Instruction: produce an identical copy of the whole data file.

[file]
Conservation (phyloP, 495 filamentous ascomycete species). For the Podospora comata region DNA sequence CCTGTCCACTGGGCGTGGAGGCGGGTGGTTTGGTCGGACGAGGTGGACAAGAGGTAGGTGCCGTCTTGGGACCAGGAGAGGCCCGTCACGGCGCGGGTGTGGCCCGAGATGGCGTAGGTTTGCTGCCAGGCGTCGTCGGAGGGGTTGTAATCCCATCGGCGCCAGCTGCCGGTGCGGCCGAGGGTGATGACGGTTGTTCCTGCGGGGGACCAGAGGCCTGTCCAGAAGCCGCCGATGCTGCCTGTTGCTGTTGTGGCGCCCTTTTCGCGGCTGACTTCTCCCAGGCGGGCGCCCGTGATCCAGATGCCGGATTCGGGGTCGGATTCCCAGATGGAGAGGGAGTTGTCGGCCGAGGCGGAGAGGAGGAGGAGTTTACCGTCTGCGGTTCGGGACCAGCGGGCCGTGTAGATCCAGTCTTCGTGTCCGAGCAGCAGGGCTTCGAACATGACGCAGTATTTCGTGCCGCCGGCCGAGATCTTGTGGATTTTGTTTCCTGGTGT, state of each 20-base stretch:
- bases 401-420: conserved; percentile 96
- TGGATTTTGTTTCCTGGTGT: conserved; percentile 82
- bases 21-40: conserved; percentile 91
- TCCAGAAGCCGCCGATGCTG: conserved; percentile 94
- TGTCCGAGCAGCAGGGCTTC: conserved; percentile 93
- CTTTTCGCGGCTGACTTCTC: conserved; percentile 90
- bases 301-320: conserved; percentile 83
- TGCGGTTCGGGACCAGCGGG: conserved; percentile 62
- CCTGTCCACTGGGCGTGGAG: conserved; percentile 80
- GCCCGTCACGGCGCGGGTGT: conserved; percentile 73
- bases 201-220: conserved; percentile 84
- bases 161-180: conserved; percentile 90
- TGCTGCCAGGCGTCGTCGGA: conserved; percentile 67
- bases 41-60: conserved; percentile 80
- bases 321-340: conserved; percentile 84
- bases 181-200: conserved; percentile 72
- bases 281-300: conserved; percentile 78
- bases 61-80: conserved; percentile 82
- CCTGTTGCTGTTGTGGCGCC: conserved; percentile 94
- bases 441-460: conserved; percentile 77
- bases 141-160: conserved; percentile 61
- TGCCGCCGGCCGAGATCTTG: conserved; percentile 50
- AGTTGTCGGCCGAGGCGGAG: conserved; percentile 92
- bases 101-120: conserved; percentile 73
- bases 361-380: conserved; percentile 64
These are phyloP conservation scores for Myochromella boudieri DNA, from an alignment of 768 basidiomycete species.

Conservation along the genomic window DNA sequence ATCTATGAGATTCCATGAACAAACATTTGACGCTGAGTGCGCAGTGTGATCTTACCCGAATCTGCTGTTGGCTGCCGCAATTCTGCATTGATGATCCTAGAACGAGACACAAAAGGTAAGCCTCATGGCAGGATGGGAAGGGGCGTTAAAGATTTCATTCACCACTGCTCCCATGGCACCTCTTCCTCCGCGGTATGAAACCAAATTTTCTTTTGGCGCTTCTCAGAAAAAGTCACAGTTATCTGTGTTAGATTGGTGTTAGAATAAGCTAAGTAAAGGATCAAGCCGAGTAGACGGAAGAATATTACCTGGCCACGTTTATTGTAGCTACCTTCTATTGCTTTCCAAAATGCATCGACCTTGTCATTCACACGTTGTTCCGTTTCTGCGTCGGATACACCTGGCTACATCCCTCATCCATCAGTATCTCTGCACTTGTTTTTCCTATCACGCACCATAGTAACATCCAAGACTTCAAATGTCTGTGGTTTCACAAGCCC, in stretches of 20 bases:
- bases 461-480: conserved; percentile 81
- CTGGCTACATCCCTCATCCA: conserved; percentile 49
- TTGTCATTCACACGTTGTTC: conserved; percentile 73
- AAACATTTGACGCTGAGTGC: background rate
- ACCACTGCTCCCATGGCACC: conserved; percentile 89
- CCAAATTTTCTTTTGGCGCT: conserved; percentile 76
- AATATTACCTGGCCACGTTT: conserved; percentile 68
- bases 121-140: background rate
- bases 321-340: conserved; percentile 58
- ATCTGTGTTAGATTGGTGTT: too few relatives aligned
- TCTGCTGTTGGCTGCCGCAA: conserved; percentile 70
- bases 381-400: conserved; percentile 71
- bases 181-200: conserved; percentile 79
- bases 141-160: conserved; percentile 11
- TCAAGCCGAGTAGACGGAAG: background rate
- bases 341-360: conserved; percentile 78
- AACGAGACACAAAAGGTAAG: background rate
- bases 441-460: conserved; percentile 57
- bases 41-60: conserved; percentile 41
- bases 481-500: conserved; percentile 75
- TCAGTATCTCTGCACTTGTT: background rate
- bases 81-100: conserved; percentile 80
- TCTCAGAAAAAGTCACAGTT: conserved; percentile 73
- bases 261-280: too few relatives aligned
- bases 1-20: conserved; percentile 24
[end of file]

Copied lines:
Conservation (phyloP, 495 filamentous ascomycete species). For the Podospora comata region DNA sequence CCTGTCCACTGGGCGTGGAGGCGGGTGGTTTGGTCGGACGAGGTGGACAAGAGGTAGGTGCCGTCTTGGGACCAGGAGAGGCCCGTCACGGCGCGGGTGTGGCCCGAGATGGCGTAGGTTTGCTGCCAGGCGTCGTCGGAGGGGTTGTAATCCCATCGGCGCCAGCTGCCGGTGCGGCCGAGGGTGATGACGGTTGTTCCTGCGGGGGACCAGAGGCCTGTCCAGAAGCCGCCGATGCTGCCTGTTGCTGTTGTGGCGCCCTTTTCGCGGCTGACTTCTCCCAGGCGGGCGCCCGTGATCCAGATGCCGGATTCGGGGTCGGATTCCCAGATGGAGAGGGAGTTGTCGGCCGAGGCGGAGAGGAGGAGGAGTTTACCGTCTGCGGTTCGGGACCAGCGGGCCGTGTAGATCCAGTCTTCGTGTCCGAGCAGCAGGGCTTCGAACATGACGCAGTATTTCGTGCCGCCGGCCGAGATCTTGTGGATTTTGTTTCCTGGTGT, state of each 20-base stretch:
- bases 401-420: conserved; percentile 96
- TGGATTTTGTTTCCTGGTGT: conserved; percentile 82
- bases 21-40: conserved; percentile 91
- TCCAGAAGCCGCCGATGCTG: conserved; percentile 94
- TGTCCGAGCAGCAGGGCTTC: conserved; percentile 93
- CTTTTCGCGGCTGACTTCTC: conserved; percentile 90
- bases 301-320: conserved; percentile 83
- TGCGGTTCGGGACCAGCGGG: conserved; percentile 62
- CCTGTCCACTGGGCGTGGAG: conserved; percentile 80
- GCCCGTCACGGCGCGGGTGT: conserved; percentile 73
- bases 201-220: conserved; percentile 84
- bases 161-180: conserved; percentile 90
- TGCTGCCAGGCGTCGTCGGA: conserved; percentile 67
- bases 41-60: conserved; percentile 80
- bases 321-340: conserved; percentile 84
- bases 181-200: conserved; percentile 72
- bases 281-300: conserved; percentile 78
- bases 61-80: conserved; percentile 82
- CCTGTTGCTGTTGTGGCGCC: conserved; percentile 94
- bases 441-460: conserved; percentile 77
- bases 141-160: conserved; percentile 61
- TGCCGCCGGCCGAGATCTTG: conserved; percentile 50
- AGTTGTCGGCCGAGGCGGAG: conserved; percentile 92
- bases 101-120: conserved; percentile 73
- bases 361-380: conserved; percentile 64
These are phyloP conservation scores for Myochromella boudieri DNA, from an alignment of 768 basidiomycete species.

Conservation along the genomic window DNA sequence ATCTATGAGATTCCATGAACAAACATTTGACGCTGAGTGCGCAGTGTGATCTTACCCGAATCTGCTGTTGGCTGCCGCAATTCTGCATTGATGATCCTAGAACGAGACACAAAAGGTAAGCCTCATGGCAGGATGGGAAGGGGCGTTAAAGATTTCATTCACCACTGCTCCCATGGCACCTCTTCCTCCGCGGTATGAAACCAAATTTTCTTTTGGCGCTTCTCAGAAAAAGTCACAGTTATCTGTGTTAGATTGGTGTTAGAATAAGCTAAGTAAAGGATCAAGCCGAGTAGACGGAAGAATATTACCTGGCCACGTTTATTGTAGCTACCTTCTATTGCTTTCCAAAATGCATCGACCTTGTCATTCACACGTTGTTCCGTTTCTGCGTCGGATACACCTGGCTACATCCCTCATCCATCAGTATCTCTGCACTTGTTTTTCCTATCACGCACCATAGTAACATCCAAGACTTCAAATGTCTGTGGTTTCACAAGCCC, in stretches of 20 bases:
- bases 461-480: conserved; percentile 81
- CTGGCTACATCCCTCATCCA: conserved; percentile 49
- TTGTCATTCACACGTTGTTC: conserved; percentile 73
- AAACATTTGACGCTGAGTGC: background rate
- ACCACTGCTCCCATGGCACC: conserved; percentile 89
- CCAAATTTTCTTTTGGCGCT: conserved; percentile 76
- AATATTACCTGGCCACGTTT: conserved; percentile 68
- bases 121-140: background rate
- bases 321-340: conserved; percentile 58
- ATCTGTGTTAGATTGGTGTT: too few relatives aligned
- TCTGCTGTTGGCTGCCGCAA: conserved; percentile 70
- bases 381-400: conserved; percentile 71
- bases 181-200: conserved; percentile 79
- bases 141-160: conserved; percentile 11
- TCAAGCCGAGTAGACGGAAG: background rate
- bases 341-360: conserved; percentile 78
- AACGAGACACAAAAGGTAAG: background rate
- bases 441-460: conserved; percentile 57
- bases 41-60: conserved; percentile 41
- bases 481-500: conserved; percentile 75
- TCAGTATCTCTGCACTTGTT: background rate
- bases 81-100: conserved; percentile 80
- TCTCAGAAAAAGTCACAGTT: conserved; percentile 73
- bases 261-280: too few relatives aligned
- bases 1-20: conserved; percentile 24